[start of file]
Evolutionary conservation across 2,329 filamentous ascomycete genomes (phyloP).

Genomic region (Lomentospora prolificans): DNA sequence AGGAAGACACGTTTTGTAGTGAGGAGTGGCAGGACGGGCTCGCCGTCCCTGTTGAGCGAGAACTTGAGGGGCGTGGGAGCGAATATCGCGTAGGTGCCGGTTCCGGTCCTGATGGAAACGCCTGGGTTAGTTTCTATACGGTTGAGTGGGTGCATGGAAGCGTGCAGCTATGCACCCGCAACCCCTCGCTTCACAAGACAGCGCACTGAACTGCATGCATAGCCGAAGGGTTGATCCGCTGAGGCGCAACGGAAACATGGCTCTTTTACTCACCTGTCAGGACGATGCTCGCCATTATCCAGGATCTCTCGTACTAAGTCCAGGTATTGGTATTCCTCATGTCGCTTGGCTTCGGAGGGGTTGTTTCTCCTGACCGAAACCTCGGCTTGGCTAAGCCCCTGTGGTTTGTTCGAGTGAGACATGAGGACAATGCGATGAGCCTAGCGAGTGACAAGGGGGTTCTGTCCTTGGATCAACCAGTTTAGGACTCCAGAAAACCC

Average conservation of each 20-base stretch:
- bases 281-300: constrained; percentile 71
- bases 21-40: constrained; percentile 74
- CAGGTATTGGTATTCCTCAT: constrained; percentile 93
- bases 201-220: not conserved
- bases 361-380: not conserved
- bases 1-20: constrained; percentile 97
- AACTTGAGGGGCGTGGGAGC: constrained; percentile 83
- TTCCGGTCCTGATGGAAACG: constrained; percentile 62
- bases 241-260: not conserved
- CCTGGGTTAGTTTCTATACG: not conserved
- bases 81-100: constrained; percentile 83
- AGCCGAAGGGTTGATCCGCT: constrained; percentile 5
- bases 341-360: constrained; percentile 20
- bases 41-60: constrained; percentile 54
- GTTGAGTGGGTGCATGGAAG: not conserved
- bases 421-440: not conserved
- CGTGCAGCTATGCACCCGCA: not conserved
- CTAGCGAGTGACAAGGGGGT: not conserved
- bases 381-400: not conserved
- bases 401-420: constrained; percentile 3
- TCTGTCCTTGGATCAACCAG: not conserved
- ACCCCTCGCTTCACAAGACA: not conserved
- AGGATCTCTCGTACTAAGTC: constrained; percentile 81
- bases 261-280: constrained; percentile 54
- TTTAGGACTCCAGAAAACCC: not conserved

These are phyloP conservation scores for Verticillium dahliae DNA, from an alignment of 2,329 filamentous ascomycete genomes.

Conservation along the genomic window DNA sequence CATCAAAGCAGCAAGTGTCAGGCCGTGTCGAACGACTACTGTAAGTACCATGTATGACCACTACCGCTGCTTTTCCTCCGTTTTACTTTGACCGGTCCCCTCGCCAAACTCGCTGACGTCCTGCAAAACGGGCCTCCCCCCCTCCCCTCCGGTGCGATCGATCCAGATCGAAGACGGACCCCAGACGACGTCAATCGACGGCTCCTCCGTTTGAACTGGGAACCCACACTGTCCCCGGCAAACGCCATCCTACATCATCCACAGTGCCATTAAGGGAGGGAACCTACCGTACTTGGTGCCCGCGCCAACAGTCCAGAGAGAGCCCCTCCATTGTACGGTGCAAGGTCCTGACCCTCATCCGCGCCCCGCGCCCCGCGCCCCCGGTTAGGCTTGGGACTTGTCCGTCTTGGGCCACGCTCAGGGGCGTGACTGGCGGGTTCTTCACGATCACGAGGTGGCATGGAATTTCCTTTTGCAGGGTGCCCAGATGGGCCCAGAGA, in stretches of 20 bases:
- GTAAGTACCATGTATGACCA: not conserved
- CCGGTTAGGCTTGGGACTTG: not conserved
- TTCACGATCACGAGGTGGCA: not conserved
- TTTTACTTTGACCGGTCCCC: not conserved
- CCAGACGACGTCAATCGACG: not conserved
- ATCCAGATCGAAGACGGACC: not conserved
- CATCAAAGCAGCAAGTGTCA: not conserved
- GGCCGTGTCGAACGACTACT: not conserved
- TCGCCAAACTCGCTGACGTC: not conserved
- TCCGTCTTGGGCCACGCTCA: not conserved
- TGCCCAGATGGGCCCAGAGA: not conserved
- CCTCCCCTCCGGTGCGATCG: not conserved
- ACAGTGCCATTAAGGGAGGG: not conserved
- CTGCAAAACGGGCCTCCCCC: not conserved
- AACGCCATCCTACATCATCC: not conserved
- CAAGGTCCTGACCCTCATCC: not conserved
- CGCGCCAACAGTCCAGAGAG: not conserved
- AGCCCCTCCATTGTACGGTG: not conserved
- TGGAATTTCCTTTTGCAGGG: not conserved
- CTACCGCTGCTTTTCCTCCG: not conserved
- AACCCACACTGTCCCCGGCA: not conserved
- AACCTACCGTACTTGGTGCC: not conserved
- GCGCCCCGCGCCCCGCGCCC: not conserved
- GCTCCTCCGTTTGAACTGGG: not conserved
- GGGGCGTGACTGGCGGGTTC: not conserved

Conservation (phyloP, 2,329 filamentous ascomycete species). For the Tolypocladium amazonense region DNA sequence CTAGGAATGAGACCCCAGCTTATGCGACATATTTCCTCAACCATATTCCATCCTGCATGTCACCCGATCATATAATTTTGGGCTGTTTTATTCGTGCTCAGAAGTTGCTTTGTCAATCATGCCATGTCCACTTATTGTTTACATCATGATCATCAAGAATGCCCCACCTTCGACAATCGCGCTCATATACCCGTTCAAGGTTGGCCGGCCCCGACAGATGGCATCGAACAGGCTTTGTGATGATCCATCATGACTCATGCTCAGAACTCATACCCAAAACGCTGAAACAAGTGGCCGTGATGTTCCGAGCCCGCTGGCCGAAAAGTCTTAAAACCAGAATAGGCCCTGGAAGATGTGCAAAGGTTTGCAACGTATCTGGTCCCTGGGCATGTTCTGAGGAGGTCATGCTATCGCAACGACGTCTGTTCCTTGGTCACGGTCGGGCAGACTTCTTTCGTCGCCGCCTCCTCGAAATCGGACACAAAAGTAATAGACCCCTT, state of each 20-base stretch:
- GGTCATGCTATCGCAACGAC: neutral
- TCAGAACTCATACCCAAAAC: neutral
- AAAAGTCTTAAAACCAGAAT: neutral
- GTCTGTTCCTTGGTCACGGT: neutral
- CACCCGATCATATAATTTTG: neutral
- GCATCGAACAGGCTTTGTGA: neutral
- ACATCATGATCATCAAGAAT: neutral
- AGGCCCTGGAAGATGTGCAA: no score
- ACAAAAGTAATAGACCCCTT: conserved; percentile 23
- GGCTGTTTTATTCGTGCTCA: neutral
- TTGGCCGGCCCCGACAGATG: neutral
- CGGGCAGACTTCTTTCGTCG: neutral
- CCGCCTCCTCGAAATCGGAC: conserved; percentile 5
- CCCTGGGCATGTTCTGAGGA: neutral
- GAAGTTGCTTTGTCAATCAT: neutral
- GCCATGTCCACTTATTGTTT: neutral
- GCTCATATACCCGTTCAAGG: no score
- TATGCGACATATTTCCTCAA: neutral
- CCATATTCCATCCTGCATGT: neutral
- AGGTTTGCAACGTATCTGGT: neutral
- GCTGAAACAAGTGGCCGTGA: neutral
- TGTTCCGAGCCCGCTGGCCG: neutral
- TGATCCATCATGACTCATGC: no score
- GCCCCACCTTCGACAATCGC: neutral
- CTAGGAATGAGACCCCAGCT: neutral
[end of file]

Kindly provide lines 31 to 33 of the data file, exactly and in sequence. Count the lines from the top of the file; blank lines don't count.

- GTAAGTACCATGTATGACCA: not conserved
- CCGGTTAGGCTTGGGACTTG: not conserved
- TTCACGATCACGAGGTGGCA: not conserved